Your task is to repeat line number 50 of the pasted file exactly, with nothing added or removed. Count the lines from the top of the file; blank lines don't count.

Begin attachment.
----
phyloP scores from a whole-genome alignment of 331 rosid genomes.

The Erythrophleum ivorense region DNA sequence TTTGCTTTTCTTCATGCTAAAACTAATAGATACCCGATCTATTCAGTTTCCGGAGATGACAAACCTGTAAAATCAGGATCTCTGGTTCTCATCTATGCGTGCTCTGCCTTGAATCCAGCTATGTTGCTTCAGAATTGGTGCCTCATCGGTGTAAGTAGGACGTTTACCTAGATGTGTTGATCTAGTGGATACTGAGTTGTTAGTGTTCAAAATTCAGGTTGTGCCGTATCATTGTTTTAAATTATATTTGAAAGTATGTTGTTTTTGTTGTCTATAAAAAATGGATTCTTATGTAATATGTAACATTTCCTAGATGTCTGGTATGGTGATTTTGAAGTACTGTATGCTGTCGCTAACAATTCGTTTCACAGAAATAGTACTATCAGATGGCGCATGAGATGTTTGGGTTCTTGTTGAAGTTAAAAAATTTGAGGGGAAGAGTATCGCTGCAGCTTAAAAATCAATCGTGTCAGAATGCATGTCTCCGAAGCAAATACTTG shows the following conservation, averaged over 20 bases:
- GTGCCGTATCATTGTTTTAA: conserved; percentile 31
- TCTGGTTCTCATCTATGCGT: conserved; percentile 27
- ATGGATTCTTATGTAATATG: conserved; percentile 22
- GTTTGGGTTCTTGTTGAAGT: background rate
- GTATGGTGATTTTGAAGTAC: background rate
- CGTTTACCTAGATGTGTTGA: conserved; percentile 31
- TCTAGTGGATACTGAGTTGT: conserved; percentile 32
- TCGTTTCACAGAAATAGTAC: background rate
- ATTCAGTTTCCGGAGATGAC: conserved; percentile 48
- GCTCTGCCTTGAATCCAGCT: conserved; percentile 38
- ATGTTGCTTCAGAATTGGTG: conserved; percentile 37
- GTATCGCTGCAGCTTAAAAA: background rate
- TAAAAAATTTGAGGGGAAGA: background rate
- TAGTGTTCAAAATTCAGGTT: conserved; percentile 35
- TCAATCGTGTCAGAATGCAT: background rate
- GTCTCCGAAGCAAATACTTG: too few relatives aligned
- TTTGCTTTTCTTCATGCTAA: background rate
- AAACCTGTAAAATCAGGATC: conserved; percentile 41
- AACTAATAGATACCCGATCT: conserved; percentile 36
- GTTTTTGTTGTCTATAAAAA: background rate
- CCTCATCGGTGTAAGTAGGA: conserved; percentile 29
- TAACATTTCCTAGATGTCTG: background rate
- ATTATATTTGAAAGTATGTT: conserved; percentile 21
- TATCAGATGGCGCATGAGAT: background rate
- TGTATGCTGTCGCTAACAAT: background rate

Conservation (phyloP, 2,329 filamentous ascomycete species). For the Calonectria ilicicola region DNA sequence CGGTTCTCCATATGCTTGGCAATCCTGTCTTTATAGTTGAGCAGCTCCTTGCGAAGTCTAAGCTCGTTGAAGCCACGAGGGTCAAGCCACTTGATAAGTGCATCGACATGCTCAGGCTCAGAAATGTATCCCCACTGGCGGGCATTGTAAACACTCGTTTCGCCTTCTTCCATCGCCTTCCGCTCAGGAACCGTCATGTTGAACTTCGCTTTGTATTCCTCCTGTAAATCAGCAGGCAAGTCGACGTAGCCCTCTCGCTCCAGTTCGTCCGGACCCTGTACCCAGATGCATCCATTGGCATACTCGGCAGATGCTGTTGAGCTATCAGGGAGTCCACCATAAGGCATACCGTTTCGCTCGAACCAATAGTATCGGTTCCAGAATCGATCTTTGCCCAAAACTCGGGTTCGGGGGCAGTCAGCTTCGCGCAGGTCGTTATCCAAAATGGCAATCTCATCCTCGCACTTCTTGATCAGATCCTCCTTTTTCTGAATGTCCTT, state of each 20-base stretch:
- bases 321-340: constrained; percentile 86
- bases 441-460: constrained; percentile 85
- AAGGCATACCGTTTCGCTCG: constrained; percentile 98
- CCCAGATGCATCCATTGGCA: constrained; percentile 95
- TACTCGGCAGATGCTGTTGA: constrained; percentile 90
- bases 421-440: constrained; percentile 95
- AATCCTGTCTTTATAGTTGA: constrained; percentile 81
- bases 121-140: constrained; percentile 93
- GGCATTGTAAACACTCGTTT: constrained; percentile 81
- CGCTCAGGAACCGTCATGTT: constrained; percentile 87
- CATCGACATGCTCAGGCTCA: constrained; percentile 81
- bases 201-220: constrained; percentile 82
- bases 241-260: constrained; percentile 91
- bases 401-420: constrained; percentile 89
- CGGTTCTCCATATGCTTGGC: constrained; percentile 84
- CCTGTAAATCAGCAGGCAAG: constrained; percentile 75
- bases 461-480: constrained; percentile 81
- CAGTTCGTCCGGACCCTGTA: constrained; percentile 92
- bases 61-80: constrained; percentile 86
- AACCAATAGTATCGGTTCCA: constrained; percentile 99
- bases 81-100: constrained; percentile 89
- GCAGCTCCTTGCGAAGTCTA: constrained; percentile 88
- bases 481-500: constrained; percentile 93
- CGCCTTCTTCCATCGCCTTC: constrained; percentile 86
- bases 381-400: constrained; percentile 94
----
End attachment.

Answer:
- GCAGCTCCTTGCGAAGTCTA: constrained; percentile 88